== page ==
Nelson v. Woodruff, 66 U.S. 156 (1861)
U.S. Supreme CourtNelson v. Woodruff, 66 U.S. 1 Black 156 156 (1861)
Nelson v. Woodruff
66 U.S. (1 Black) 156
1. A bill of lading in which the carrier acknowledges that the goods have been received by him in good order is prima facie evidence of that fact, but if a loss occurs, he is not precluded from showing that it proceeded from some cause which was not apparent at the time he received them.
2. When goods in the custody of a common carrier are lost or damaged, the presumption of law is that it was occasioned by his default, and the burden is upon him to prove that it arose from a cause for which he is not responsible.
3. The carrier is not responsible for leakage of a liquid occasioned by the peculiar nature of the article itself or by secret defects which existed in the casks but were unknown when they were shipped.
4. Nor is he answerable for diminution or leakage from barrels, though they be such as are commonly used for similar purposes, if the barrels become unfitted to hold their contents by causes connected with the nature and condition of the article which the carrier could not control.
5. Hog's lard having certain qualities which make its leakage from ordinary barrels or wooden casks unavoidable in hot weather, a person who ships it in that condition from a southern port for a long voyage, through low latitudes in midsummer, takes upon himself the risk of all loss necessarily proceeding from that cause.
6. In an admiralty suit, an objection to the deposition of a witness on the ground of incompetency from interest, must be made at the hearing; it comes too late if it be deferred until the argument.
7. Where a deposition was taken by a person who was both commissioner and clerk of the court, and the proctor of the opposing party knew that the deposition had been taken, it cannot be ruled out on the ground that it was not sealed up, that the preliminary proof of materiality was not made, or that notice of its being filed was not given.
These suits were brought in the District Court for the Southern District of New York. They were cross-libels in personam on the same maritime contract, and the evidence was
identical in both cases. Nelson and his associates were the owners of the ship Maid of Orleans, on board of which a cargo of lard in barrels and tierces was shipped at New Orleans for New York in July, 1854, consigned to Woodruff & Co. at New York. The ship owners demanded the freight according to the bills of lading, and the consignees claimed damages for the nondelivery of a large part of the lard, which, they alleged, was lost by leakage during the voyage. The question of law raised was whether the contract of affreightment, under the circumstances, made the ship owners responsible for the loss.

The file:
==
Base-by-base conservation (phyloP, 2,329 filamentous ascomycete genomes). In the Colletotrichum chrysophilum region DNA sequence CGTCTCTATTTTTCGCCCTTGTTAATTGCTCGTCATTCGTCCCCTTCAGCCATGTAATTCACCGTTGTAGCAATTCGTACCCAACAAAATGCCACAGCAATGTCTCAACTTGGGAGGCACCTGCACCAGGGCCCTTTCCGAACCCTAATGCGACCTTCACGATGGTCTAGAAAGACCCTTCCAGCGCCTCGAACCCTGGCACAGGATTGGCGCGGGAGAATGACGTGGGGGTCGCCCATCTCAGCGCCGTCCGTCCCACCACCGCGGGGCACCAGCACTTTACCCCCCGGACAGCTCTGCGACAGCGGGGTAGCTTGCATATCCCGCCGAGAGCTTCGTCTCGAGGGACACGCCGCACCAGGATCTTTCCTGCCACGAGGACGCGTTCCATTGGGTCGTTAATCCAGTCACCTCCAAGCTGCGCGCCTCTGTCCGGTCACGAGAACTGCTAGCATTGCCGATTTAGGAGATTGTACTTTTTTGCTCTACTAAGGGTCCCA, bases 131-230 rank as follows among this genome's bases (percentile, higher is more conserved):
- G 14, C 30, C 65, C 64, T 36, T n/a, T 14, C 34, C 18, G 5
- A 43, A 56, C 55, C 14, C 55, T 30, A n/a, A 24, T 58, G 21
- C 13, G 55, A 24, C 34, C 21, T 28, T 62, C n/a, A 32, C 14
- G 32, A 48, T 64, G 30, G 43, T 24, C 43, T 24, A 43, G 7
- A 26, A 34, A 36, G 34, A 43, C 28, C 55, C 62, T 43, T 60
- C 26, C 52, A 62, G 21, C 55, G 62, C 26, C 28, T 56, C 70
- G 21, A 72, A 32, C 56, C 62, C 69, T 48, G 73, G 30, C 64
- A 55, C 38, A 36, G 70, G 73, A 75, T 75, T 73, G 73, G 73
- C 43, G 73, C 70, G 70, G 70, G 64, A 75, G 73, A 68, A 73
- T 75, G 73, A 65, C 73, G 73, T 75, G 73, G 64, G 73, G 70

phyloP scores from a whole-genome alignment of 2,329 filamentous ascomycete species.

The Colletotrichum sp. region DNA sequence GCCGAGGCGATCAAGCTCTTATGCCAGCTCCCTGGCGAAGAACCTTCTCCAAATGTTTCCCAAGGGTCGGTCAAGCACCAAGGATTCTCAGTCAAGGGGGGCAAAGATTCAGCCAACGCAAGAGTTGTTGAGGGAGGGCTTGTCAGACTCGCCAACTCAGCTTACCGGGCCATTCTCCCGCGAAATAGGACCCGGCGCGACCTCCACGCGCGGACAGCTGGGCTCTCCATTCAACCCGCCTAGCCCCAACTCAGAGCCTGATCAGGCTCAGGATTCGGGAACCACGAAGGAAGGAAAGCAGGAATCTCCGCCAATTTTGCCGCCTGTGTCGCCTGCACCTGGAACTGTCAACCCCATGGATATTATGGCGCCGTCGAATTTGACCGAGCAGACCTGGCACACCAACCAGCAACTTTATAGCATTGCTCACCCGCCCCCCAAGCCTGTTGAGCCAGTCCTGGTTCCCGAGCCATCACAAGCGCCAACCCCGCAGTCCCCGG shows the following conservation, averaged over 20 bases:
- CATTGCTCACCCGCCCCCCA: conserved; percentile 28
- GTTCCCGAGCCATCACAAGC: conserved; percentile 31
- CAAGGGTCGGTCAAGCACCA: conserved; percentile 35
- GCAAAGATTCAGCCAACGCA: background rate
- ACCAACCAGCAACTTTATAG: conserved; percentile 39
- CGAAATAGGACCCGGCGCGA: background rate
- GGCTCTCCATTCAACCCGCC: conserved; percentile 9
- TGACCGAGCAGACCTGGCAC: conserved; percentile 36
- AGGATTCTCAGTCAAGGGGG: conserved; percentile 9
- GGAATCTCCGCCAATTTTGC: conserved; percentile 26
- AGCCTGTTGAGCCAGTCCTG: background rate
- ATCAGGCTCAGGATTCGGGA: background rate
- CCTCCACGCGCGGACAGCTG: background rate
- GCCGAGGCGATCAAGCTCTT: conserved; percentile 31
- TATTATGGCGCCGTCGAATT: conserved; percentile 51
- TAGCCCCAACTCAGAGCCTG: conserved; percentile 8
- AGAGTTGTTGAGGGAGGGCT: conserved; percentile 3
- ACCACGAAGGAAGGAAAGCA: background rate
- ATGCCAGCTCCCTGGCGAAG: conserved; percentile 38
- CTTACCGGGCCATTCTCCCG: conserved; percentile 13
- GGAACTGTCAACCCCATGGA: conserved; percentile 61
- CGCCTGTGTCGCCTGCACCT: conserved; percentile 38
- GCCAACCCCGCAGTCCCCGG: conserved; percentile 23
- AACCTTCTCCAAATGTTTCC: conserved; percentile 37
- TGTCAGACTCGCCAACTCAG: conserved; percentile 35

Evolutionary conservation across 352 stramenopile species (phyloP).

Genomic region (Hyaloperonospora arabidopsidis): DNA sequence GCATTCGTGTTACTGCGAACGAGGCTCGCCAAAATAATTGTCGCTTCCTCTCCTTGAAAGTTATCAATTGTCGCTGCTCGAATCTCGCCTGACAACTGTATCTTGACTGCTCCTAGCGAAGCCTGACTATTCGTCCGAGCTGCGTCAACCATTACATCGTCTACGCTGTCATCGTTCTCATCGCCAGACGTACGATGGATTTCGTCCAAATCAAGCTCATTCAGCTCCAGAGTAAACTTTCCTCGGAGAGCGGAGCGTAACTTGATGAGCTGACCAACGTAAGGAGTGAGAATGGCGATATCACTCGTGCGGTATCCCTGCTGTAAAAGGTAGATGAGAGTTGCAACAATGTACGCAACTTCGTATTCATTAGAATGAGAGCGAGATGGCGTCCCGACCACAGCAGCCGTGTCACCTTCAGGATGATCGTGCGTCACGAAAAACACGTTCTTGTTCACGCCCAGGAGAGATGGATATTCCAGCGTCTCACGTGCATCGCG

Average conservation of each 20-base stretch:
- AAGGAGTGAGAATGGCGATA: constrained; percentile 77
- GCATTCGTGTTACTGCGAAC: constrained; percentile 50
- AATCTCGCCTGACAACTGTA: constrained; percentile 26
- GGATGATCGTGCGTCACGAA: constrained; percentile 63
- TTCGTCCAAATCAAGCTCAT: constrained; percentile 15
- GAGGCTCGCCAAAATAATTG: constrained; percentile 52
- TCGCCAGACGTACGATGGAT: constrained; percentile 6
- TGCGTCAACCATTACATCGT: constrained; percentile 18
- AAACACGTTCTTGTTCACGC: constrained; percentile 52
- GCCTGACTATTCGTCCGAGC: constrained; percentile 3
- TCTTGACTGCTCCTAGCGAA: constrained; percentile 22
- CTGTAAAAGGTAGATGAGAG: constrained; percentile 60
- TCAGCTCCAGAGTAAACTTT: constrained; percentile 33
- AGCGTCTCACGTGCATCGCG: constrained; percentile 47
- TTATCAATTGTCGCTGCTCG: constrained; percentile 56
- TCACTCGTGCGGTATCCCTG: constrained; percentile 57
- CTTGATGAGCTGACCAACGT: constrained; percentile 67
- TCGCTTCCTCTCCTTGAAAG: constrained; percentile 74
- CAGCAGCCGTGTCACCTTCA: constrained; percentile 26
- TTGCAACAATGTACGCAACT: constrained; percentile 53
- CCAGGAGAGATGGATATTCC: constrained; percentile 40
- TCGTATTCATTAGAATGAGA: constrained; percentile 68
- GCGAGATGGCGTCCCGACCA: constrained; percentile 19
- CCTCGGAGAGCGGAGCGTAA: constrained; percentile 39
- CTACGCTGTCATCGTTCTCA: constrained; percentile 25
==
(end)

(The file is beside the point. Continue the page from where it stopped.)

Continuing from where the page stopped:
On the hearing in the district court, the deposition of the master of the ship was offered by the owners and objected to by the counsel of the consignees on the ground 1. that no preliminary proof had been made of the witness' materiality; 2. that it was not sealed up, and 3. that no notice was given of its being filed; but the commissioner who took the deposition being the clerk of the court, and the consignees' proctor knowing that the deposition had been taken, the court (Betts, J.) overruled the objections. At the argument, another objection was taken to the same deposition that the witness was interested. The court held that it was too late; it should have been made on the hearing.
After argument and consideration of the whole evidence in both cases, the district court dismissed the libel of the consignees and decreed in favor of the ship owners for the freight, and these decrees being afterwards affirmed by the circuit court, the consignees took appeals to the supreme court,